Throwback Thursday Marvel Zombies

Has it really been 13 years since Marvel decided to unleash an undead apocalypse upon its heroes?  Granted, the ‘Marvel Zombies’ line of books – originating with the mini-series we’re talking about today, but expanding to a plethora of limited-series runs that are still going on today – tells the tale of how the zombie virus spread through an alternate-universe Earth, not the “main” Marvel Universe that our well-known heroes inhabit.

This series takes a lot of pages to show some really great aspects of superheroes and zombies mashed together: some heroes are reticent to attack and eat other, fearing they have lost too much of their humanity and their morals; some heroes realize that they can only think clearly when they are not hungry, so they engage freely in eating people when they have to, and some heroes just plain can’t fight the hunger and attack every living thing in their immediate vicinity. Written by “the zombie guy” himself, Robert Kirkman of ‘The Walking Dead’ fame, the first part of this story really tackles some pretty heavy issues and ideas of how super-powered beings might grapple with the moral and survivalist consequences of being undead with an insatiable hunger for flesh. It is well-written and well-drawn, and Kirkman really gets to show that he can write a good zombie story to fit pretty much any situation; whether it’s the gritty, reality-based world of ‘The Walking Dead‘ or dealing with reanimated versions of some of the world’s most beloved superheroes, Kirkman steps up to the challenge and absolutely delivers.

Just when you are blown away by the first part of the story, the second half of this series takes things in a whole new and exciting direction by reliving a classic Marvel storyline: right as the heroes are trying to come to grips with their new un-lives and the fact that they rashly have eaten almost every living thing on Earth, the Silver Surfer shows up and announces the imminent arrival of Galactus, the Devourer of Worlds. Will the undead superheroes be able to keep Galactus from destroying Earth (or what’s left of it, anyway), and will they ever find a good meal again? The question is answered in vivid, gory detail, and without giving too much away, I will say that the high amount of carnage in this story easily equals the high enjoyment a reader should get out of this series, even if you are not intimately familiar with the heroes featured in this series (Captain America, Iron Man, Hulk, Wolverine, Spider-Man, Luke Cage, Thor, and Giant Man, among others).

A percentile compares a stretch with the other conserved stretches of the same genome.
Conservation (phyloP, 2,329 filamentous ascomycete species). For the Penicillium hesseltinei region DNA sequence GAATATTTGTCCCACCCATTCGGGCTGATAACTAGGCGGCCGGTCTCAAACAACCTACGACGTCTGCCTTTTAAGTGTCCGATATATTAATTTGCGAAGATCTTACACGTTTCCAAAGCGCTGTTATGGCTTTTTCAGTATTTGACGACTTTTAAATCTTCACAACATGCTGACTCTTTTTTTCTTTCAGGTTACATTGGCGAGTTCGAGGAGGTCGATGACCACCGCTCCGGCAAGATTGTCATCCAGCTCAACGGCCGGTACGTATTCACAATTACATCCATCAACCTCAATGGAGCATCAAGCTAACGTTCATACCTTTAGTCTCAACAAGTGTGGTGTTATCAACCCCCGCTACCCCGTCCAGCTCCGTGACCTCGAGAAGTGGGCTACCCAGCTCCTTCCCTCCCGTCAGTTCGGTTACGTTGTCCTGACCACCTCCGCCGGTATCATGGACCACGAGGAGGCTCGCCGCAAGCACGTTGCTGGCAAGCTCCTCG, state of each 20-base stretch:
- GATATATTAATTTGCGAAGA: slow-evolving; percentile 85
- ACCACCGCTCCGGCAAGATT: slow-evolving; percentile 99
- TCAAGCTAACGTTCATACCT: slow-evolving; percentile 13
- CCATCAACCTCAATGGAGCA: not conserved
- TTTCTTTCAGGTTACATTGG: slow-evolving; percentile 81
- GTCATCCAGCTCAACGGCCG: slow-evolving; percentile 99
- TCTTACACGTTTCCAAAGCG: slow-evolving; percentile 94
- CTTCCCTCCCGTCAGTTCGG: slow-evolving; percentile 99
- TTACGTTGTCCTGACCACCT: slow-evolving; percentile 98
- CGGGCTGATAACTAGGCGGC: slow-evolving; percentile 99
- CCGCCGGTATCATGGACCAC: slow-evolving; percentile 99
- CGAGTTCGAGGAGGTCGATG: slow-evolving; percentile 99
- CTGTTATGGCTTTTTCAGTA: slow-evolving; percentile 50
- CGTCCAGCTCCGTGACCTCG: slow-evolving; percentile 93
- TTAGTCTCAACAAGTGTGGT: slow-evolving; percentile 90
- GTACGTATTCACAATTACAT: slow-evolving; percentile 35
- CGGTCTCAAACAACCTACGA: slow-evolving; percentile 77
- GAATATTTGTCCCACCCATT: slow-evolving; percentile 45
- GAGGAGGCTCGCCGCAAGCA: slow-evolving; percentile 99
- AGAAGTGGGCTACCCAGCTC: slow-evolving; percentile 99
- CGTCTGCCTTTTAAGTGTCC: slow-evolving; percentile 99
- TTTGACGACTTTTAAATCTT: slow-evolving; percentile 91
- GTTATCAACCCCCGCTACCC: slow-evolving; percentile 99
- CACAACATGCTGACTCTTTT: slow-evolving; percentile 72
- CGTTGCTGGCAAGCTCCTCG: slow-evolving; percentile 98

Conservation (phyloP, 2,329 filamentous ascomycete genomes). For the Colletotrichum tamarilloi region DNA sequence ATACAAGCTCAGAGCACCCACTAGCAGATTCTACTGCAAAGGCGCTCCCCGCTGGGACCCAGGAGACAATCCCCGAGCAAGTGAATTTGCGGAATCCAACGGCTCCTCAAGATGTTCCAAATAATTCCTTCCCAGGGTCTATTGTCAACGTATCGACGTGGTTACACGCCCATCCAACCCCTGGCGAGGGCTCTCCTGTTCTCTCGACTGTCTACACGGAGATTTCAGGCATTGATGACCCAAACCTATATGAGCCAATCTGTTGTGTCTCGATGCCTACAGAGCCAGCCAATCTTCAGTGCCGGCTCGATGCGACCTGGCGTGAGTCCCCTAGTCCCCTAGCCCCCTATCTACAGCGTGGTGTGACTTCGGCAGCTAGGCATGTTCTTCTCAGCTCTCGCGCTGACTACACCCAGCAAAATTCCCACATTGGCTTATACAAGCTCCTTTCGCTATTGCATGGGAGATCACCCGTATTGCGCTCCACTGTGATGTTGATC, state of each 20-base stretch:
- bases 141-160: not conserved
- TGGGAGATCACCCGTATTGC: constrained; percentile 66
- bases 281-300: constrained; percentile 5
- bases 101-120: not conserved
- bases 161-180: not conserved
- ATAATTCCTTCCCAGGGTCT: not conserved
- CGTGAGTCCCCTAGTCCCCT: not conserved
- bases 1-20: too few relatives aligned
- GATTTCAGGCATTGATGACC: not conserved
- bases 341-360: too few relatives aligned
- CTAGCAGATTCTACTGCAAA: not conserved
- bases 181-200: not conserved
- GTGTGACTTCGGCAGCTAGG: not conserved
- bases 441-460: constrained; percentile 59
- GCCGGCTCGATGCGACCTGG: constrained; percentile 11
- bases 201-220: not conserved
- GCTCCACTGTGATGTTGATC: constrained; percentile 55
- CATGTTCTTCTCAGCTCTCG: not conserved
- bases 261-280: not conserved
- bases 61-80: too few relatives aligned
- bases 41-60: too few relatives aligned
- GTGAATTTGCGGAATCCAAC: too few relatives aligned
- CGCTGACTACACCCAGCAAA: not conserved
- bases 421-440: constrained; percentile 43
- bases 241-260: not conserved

This five-issue mini-series is the pinnacle of the entire over-arching Marvel Zombies storyline. Kirkman went all-out to write a story that was rewarding to zombie lovers, and doubly-rewarding to zombie lovers who were familiar with Marvel superheroes. The inclusion of the Galactus plot was a great idea; Marvel purists may try to point out that Galactus visited Earth long before now and that this story doesn’t make sense from a chronological standpoint, but don’t forget: this is a parallel Earth to the “mainstream” Marvel Earth, and this could very easily be this universe’s Galactus’ first trip to Earth. Nothing like throwing in a good bout of sci-fi confusion to a story that already has fantasy and horror elements to make your brain explode, right?

With these characters being the property of Marvel Entertainment, that obviously means that no one else could legally use them in a zombie story before, making the originality of this story pretty high by virtue of it being the first time these characters have ever come into contact with zombies. In addition, the story itself also lends itself to a higher score in this arena, as it not only follows intelligent zombie superheroes as they grapple with their moral compasses while eating most of humanity, it also sees undead superheroes fighting a giant alien from outer space. Good times.

In other ‘Marvel Zombies’ mini-series, such as the collected “Marvel Zombies: Dead Days” that attempts to build a bit of “prequel” to this first series, the questions about how realistic the storyline might be are glaringly evident.  Here in the ‘Marvel Zombies’ mini-series, however, the questions don’t nag at you, because you are simply having too much fun reading the story! I rarely questioned how or why certain heroes reanimated while others had the misfortune of being destroyed completely, and I believed that these massively superhuman zombies could easily eat 6 million people in a short amount of time. (There are probably other super-powered beings on other parts of the planet that helped reduce the human population, but I have more fun thinking about the core group of heroes eating everything and everyone…they are far scarier that way!)

Artist Sean Phillips lets you see what you thought you might never see: the most classic of Marvel superheroes dead and rotting, but still walking and talking. The carnage is fairly bluntly illustrated for your viewing pleasure – seems like every other page has a close-up of a heroes’ zombified teeth tearing into some flesh. The covers for the books in the series were “zombie” versions of classic Marvel comics covers, and were beautifully illustrated by Arthur Suydam, who also drew many covers in the subsequent series as well.

If you can only read one “Marvel Zombies” mini-series, make it this one, it is easily the best of the bunch.  But with the stories in the successive mini-series revolving around the Marvel Zombies romping around the universe causing havoc, bumping into Ash from “The Evil Dead,” and the Zombies breaking through to the mainstream Marvel Universe, there is plenty more for you undead lovers to read!